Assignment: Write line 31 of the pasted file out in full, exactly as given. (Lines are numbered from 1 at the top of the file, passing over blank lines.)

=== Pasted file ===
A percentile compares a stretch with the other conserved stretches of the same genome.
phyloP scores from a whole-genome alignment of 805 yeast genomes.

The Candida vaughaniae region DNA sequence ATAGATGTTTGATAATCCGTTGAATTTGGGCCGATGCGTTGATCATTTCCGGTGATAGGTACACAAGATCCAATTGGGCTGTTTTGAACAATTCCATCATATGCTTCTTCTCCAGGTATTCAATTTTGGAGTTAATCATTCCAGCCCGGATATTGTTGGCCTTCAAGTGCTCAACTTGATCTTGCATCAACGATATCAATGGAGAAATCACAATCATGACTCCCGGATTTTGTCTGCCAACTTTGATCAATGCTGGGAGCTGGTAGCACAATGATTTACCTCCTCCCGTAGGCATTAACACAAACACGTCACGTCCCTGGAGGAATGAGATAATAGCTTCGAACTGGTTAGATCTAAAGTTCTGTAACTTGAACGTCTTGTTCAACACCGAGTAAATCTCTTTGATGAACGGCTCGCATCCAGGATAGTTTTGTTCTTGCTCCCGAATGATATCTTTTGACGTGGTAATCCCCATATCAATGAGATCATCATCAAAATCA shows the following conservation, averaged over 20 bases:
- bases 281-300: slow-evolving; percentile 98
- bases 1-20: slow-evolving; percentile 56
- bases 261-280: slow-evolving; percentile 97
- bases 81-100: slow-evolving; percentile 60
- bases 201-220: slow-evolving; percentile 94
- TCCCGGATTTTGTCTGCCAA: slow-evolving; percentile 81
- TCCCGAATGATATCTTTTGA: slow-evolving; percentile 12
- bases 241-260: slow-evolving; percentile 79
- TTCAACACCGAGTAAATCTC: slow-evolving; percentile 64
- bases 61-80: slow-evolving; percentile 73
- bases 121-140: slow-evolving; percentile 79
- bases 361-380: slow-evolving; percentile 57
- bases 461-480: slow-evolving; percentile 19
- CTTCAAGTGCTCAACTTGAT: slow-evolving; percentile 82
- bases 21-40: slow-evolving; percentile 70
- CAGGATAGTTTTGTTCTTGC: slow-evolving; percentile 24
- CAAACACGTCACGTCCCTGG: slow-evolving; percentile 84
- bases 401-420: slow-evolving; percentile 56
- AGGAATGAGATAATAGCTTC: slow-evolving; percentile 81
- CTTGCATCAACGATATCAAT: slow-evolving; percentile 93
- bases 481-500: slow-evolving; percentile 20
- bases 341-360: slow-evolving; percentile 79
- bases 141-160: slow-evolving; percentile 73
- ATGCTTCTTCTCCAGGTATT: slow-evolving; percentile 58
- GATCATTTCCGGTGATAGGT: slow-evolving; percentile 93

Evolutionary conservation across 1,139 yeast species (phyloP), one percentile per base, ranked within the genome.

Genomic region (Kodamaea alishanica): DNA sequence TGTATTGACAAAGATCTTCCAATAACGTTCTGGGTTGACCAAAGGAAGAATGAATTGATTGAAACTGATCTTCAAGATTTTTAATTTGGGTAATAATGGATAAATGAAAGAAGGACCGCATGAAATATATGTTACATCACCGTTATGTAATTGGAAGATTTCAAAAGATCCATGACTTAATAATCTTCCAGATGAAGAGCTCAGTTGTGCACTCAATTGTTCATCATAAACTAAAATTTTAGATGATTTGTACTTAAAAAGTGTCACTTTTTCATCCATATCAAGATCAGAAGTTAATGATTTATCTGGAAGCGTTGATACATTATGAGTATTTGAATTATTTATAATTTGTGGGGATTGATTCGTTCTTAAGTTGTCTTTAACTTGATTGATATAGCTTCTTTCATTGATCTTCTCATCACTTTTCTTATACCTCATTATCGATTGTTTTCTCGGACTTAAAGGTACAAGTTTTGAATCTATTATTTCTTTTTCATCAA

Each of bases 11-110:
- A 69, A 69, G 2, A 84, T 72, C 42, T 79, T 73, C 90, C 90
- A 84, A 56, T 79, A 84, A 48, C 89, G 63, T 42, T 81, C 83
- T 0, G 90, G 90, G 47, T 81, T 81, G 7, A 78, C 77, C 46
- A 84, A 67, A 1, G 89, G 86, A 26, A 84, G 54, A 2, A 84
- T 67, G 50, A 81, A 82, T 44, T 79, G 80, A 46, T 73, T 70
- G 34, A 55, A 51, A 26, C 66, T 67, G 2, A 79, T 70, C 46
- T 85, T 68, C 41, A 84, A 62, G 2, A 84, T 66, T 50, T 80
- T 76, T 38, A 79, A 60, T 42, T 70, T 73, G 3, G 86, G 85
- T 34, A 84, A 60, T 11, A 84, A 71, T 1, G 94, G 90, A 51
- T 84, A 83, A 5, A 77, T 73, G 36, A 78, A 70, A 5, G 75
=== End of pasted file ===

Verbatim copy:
Each of bases 11-110: